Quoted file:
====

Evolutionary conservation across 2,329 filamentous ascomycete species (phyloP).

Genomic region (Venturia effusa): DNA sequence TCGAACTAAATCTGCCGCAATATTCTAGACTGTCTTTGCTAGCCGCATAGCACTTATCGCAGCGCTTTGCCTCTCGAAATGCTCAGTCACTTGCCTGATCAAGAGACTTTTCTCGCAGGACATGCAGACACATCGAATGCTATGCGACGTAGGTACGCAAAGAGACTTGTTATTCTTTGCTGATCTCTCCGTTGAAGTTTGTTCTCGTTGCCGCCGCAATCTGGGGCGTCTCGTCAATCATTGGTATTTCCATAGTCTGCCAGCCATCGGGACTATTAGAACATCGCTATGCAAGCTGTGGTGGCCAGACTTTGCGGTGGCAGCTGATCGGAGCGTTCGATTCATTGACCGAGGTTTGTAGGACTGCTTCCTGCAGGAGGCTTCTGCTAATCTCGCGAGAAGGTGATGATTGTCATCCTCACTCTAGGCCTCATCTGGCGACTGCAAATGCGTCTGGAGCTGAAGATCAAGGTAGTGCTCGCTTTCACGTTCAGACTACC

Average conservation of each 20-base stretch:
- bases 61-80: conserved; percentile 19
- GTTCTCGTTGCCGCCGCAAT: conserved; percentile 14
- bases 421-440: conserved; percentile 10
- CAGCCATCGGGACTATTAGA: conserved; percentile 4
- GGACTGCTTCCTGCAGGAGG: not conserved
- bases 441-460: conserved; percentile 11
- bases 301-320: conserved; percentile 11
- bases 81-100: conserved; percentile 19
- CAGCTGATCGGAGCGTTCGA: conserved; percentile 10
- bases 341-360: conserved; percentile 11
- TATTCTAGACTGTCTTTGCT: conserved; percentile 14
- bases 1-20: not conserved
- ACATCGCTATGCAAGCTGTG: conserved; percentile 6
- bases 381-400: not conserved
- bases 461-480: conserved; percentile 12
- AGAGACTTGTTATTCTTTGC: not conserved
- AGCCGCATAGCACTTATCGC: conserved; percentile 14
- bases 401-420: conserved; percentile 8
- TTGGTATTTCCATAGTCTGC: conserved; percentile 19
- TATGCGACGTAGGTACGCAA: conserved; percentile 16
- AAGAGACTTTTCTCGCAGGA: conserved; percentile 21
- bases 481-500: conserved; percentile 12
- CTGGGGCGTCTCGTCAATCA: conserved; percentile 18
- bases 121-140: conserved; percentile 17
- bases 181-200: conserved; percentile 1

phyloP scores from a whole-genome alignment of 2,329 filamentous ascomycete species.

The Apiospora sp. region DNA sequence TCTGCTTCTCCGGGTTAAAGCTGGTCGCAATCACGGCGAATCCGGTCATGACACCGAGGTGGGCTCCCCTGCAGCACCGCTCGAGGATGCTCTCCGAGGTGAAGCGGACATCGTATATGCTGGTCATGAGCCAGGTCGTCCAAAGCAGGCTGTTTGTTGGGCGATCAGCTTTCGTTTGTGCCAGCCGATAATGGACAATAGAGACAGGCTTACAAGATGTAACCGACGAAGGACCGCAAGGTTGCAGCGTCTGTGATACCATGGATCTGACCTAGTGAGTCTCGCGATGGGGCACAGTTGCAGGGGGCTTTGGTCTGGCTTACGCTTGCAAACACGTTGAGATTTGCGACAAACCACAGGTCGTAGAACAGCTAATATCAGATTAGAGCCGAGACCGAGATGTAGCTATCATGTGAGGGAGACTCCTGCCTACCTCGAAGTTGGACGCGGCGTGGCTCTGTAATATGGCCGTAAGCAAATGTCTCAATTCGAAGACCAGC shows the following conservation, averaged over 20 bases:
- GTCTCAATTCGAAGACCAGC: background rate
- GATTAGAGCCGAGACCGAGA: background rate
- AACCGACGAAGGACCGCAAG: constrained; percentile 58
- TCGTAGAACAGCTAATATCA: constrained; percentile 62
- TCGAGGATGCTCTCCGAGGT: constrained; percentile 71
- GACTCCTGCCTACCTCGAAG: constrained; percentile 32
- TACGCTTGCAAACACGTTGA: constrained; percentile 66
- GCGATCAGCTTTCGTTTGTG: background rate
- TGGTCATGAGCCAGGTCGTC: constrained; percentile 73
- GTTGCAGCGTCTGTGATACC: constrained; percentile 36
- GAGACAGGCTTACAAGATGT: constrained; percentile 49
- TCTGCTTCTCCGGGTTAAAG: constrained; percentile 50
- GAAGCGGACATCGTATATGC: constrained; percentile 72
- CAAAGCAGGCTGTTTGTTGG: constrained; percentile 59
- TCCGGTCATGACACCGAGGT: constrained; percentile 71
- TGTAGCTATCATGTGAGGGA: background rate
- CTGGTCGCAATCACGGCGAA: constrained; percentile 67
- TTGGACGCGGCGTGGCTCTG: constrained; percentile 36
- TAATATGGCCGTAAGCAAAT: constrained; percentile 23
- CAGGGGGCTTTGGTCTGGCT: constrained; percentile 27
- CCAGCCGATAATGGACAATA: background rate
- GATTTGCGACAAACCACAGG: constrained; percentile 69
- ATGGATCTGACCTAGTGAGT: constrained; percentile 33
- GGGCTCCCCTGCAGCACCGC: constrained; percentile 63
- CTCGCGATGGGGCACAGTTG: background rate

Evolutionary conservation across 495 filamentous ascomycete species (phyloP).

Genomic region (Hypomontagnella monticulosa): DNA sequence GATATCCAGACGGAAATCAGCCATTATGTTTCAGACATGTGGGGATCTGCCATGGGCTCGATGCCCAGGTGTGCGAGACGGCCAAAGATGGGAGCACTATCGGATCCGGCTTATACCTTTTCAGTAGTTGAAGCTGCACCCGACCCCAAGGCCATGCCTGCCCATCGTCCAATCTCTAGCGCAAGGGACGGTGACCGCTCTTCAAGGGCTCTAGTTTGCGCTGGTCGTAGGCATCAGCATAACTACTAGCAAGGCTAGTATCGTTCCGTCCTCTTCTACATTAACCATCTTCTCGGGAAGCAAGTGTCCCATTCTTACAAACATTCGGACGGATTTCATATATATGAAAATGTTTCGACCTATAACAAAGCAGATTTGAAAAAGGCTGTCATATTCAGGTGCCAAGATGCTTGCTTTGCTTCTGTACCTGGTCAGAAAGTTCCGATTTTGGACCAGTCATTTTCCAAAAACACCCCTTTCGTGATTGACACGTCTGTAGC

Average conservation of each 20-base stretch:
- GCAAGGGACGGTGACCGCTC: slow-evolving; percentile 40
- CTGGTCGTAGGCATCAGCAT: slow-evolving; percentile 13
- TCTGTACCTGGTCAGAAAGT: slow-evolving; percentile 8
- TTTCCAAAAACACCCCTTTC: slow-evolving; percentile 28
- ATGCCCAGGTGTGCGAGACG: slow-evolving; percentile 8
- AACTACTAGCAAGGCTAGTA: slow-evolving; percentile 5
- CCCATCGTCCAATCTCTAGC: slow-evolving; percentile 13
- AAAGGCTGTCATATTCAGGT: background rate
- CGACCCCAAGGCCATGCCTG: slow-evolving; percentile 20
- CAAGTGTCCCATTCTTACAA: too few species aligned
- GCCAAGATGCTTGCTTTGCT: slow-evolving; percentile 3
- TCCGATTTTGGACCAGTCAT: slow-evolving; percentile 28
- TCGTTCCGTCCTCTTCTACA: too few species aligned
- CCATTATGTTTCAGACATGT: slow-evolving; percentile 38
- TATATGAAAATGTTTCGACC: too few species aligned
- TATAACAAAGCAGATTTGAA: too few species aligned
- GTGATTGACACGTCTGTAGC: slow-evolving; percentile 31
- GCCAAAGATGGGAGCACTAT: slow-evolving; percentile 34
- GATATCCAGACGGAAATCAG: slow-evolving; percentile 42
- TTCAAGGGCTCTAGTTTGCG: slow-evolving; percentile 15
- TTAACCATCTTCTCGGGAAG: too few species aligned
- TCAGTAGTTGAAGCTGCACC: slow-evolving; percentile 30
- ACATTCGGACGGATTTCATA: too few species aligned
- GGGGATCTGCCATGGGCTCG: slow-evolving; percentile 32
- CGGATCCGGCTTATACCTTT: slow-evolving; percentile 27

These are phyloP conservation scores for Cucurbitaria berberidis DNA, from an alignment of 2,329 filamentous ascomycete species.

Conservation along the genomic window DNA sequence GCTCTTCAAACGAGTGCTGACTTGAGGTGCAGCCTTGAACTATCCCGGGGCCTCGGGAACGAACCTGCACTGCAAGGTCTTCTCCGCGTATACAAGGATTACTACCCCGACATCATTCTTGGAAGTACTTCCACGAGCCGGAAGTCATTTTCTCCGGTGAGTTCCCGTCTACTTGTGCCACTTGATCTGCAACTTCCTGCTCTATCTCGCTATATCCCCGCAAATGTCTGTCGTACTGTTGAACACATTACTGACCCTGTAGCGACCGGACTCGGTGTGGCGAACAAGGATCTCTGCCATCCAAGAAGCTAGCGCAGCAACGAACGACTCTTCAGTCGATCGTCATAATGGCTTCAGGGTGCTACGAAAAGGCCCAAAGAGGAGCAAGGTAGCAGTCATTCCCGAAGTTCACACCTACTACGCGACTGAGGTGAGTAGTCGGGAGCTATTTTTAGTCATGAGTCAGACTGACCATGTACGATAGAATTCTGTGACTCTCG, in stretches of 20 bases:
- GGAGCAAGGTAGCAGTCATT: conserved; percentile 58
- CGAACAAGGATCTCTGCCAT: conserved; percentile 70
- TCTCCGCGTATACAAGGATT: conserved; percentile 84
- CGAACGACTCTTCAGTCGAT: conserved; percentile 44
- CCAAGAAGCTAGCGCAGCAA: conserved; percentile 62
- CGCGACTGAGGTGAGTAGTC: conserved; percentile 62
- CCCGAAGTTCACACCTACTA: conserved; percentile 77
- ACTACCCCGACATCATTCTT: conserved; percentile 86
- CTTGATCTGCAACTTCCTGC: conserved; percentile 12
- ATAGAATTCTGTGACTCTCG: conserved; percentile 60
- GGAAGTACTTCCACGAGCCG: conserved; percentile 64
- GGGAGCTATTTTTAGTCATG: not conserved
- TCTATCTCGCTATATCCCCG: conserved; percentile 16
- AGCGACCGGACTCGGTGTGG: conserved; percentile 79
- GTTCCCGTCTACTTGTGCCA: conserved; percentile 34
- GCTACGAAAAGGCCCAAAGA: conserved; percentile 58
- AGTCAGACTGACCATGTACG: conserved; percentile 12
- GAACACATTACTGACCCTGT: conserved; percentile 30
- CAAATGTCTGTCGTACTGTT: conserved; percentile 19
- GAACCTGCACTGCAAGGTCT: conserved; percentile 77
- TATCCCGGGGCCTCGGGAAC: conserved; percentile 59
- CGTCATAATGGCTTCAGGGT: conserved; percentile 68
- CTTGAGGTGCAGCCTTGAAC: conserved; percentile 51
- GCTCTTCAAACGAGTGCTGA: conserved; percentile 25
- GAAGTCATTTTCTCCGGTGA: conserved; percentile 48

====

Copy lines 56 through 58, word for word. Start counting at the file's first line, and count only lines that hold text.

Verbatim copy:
Evolutionary conservation across 495 filamentous ascomycete species (phyloP).

Genomic region (Hypomontagnella monticulosa): DNA sequence GATATCCAGACGGAAATCAGCCATTATGTTTCAGACATGTGGGGATCTGCCATGGGCTCGATGCCCAGGTGTGCGAGACGGCCAAAGATGGGAGCACTATCGGATCCGGCTTATACCTTTTCAGTAGTTGAAGCTGCACCCGACCCCAAGGCCATGCCTGCCCATCGTCCAATCTCTAGCGCAAGGGACGGTGACCGCTCTTCAAGGGCTCTAGTTTGCGCTGGTCGTAGGCATCAGCATAACTACTAGCAAGGCTAGTATCGTTCCGTCCTCTTCTACATTAACCATCTTCTCGGGAAGCAAGTGTCCCATTCTTACAAACATTCGGACGGATTTCATATATATGAAAATGTTTCGACCTATAACAAAGCAGATTTGAAAAAGGCTGTCATATTCAGGTGCCAAGATGCTTGCTTTGCTTCTGTACCTGGTCAGAAAGTTCCGATTTTGGACCAGTCATTTTCCAAAAACACCCCTTTCGTGATTGACACGTCTGTAGC

Average conservation of each 20-base stretch: